Are you a connoisseur of Egyptology? I can’t really say that I am, though I do enjoy trivial bits of information about the area, the people that lived there, mythology, weapons, and artwork. My dad went on a tour of Egypt and came back with pictures and presents for everyone, and he piqued my curiosity. I also enjoy the occasional historical thriller. When the publisher invited me to read and review this book, I found the description intriguing:
From the Egypt of The Exodus, to an Egypt falling under an Islamic revolution…
A story that starts in 1350BC and ends tomorrow…Sinai, a timeslip thriller for our time In 1350 BC the Israelites are driven from Egypt, their journey through the harsh desert of Sinai, their plight and their story to forever be remembered as the Exodus.
In modern day Sinai academic Richard Corrigan discovers a missing German tourist. Suffering from extreme dehydration and talking in an ancient language the tourist recites a prayer to the Egyptian Sun God as he dies.
In revolutionary Cairo, the mysterious Elizabeth St. George takes Corrigan to a city morgue. The corpse he is shown is fresh, yet to his trained eye looks to be 3,500 years old.
In a leafy London street Jihadist terrorists storm Corrigan’s flat. It appears he’s got too close… but to what?
As Corrigan begins to question how the past can truly affect the present he finds the question changes. Can the present affect the past? Has it already?
Sinai, a timeslip thriller for our time
Sounds like it could be a sort of Egyptian “Da Vinci Code,” doesn’t it?
Not even close. This book falls into the “DNF” (Did Not Finish) category, and I will tell you why:
The publisher, December House, wrote “Sinai was originally released in 1996 but has been rewritten and updated for it’s e-book release…” The book got off to a rough (slow and confusing) start, but sometimes first chapters are like that, and I forged onward. The very first page—I am reading this on my Kindle—is mostly one sentence, but with a couple of educational bits thrown in in parentheses. And just in case you missed the second sentence on the page, it is repeated in the beginning of the second paragraph. The author seems pretty fond of this tactic.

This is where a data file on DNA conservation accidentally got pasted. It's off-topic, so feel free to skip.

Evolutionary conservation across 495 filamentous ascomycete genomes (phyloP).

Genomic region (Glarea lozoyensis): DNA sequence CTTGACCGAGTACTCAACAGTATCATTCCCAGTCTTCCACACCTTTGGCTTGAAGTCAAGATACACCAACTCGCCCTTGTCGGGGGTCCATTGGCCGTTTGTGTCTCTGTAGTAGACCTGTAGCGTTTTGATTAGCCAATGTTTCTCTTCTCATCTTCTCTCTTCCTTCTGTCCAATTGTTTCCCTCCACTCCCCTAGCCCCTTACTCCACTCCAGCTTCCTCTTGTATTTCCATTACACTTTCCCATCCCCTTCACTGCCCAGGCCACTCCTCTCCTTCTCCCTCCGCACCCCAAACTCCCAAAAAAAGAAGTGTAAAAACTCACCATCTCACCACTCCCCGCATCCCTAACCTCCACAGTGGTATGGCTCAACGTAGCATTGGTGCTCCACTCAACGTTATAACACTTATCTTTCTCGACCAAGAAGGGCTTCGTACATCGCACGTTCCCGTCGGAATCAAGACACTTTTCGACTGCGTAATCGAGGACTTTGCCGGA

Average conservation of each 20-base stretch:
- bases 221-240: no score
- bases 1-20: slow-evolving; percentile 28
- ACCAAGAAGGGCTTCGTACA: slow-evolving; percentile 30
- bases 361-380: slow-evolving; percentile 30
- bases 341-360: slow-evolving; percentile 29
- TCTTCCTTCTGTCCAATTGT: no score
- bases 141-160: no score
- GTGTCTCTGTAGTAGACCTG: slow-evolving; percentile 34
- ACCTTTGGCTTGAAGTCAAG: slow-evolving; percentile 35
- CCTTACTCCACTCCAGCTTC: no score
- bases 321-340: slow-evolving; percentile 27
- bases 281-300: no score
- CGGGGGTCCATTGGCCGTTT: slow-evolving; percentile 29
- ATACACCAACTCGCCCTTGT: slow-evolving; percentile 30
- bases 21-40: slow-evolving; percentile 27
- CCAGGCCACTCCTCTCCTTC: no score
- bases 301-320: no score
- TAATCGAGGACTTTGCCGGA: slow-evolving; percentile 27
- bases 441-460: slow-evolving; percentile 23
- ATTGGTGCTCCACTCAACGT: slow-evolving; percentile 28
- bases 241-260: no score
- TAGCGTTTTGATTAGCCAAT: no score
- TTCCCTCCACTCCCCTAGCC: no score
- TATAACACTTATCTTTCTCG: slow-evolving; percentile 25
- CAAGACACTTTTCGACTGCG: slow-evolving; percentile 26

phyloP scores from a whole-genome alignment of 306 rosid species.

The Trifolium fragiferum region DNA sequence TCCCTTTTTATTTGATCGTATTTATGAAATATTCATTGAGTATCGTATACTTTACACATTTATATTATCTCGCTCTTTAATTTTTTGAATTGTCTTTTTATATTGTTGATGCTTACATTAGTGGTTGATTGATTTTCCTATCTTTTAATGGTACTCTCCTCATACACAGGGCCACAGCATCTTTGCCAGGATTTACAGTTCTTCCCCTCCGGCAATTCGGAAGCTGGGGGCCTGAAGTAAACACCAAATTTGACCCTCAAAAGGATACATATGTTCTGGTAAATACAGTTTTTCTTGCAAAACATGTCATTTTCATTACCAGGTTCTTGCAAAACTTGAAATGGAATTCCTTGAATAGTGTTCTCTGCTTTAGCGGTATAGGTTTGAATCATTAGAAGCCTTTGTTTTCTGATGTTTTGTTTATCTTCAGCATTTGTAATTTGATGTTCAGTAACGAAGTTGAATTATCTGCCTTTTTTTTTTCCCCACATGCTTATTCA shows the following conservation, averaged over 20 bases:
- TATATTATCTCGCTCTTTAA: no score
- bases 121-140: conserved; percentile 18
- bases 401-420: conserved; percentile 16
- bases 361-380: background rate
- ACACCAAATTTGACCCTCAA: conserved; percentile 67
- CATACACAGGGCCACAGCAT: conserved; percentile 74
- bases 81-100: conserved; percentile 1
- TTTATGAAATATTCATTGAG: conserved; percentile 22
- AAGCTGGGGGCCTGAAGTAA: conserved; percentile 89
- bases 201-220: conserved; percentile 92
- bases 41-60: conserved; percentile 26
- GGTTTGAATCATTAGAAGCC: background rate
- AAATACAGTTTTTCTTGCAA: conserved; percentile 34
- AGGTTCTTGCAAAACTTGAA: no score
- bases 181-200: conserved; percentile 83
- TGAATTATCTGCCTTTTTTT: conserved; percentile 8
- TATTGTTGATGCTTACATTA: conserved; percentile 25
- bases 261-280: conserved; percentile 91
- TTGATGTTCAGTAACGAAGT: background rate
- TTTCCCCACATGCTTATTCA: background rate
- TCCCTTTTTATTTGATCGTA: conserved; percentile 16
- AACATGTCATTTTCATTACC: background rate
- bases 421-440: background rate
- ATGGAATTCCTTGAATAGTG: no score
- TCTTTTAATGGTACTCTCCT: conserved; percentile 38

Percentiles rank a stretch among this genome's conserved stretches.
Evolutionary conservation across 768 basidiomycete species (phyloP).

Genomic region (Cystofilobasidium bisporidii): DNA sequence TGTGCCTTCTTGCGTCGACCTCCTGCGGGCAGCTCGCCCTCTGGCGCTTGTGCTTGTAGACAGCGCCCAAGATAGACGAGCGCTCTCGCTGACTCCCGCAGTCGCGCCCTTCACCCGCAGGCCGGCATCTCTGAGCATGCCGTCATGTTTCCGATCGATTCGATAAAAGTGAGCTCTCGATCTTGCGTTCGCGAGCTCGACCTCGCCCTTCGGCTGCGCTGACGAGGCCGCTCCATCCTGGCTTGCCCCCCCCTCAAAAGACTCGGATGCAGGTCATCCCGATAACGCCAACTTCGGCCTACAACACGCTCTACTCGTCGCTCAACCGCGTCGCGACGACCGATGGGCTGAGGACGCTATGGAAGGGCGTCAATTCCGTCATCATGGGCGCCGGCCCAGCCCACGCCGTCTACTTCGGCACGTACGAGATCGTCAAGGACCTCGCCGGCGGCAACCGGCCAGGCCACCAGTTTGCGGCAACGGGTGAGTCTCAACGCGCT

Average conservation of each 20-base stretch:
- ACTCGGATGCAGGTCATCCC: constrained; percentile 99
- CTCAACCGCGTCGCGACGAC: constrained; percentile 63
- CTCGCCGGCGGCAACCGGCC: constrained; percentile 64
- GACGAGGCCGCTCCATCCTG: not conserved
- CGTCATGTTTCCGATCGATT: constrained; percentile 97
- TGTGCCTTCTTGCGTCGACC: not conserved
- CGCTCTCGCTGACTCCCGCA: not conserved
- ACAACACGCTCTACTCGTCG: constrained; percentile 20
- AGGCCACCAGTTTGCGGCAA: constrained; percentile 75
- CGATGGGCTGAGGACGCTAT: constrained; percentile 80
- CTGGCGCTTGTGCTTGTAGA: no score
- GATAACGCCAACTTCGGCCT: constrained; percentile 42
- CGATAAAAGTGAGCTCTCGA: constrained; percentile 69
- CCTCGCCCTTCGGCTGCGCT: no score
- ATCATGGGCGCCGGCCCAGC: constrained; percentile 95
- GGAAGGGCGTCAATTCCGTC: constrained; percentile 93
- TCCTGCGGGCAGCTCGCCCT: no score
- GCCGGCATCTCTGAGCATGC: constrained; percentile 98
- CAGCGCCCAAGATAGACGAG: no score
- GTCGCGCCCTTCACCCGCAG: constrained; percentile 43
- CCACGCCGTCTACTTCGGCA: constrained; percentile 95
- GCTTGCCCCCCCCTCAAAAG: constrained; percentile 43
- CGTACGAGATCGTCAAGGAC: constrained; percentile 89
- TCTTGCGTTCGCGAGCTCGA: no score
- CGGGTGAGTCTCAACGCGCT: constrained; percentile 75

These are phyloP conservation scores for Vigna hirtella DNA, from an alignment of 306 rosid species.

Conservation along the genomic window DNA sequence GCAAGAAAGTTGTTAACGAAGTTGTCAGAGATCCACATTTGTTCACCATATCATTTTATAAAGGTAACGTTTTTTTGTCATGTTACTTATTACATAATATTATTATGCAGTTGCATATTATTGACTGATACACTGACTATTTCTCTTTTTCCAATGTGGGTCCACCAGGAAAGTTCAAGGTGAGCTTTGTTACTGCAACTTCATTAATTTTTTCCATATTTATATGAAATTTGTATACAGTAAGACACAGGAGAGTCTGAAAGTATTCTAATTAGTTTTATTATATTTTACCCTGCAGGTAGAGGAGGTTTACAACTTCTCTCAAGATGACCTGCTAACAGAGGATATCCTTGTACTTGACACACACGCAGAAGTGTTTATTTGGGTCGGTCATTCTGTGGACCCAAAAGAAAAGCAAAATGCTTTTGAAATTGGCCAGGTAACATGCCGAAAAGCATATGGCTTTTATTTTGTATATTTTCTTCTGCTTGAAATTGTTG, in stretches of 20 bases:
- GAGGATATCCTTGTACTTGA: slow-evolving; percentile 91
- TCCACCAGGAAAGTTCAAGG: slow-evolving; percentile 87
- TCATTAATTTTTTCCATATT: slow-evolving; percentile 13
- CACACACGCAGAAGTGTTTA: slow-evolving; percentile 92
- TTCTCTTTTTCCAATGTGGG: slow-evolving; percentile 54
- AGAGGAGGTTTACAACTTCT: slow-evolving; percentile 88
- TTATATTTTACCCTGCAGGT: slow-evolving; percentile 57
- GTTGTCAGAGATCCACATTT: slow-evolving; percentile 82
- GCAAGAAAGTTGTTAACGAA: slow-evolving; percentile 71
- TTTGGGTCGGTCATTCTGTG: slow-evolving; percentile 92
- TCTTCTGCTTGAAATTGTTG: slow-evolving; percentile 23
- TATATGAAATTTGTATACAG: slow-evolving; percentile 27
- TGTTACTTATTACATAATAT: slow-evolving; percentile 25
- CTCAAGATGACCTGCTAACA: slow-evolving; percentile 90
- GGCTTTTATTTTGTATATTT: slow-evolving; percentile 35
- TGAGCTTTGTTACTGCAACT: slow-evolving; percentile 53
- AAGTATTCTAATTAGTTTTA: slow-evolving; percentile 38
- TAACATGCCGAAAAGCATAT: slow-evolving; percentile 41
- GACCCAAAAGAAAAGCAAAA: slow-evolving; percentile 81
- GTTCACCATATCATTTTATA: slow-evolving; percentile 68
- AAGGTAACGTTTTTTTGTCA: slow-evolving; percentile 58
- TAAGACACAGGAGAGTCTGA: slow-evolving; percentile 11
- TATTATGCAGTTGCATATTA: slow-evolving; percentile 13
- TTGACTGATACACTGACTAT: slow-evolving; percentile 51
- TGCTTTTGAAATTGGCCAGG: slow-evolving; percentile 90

Mr. Smethurst is also an ardent devotee of passive voice, which means that the trifling amount of action included in what I read came watered down and at a distance from the reader. In Chapter 12 things got exciting when bullets started flying, but the thrill only lasted for one paragraph. One measly paragraph! Then, suddenly, “He was in Cairo.”
I wanted to scream. “What? Wait! Where’s the heart-stopping terror? The sound of gunfire? Shouting? Screaming? Anything? I’ll take a quiet cold sweat, please.” And let’s not forget that pernicious “was” that completely killed any lingering hope of excitement.
An accomplice gave the appearance of getting chased through the city and up a pyramid, but it was only an appearance. Nothing really happened. At least not within the reader’s view.
Along with the re-writing there should have been some re-editing. The book is decorated with punctuation errors, filter words (that passive voice thing!), several typos, out-of-place abbreviations, repetitious phrases, awkward passages (generally involving conversations), jerky transitions, and a heavy sprinkling of names that perhaps a student of the field would appreciate, but to the author does not attach any emotional weight to them for the more casual reader’s benefit. I wanted to like this book. I kept looking for something to like…
At 23%, I checked the progress bar to see how much further I had to go.
At 37% I started avoiding my Kindle and turned to washing dishes, doing laundry, paying bills, attempting to rescue information from my jiggered laptop…
Wait a minute, I like to read! How about if I just read something else instead?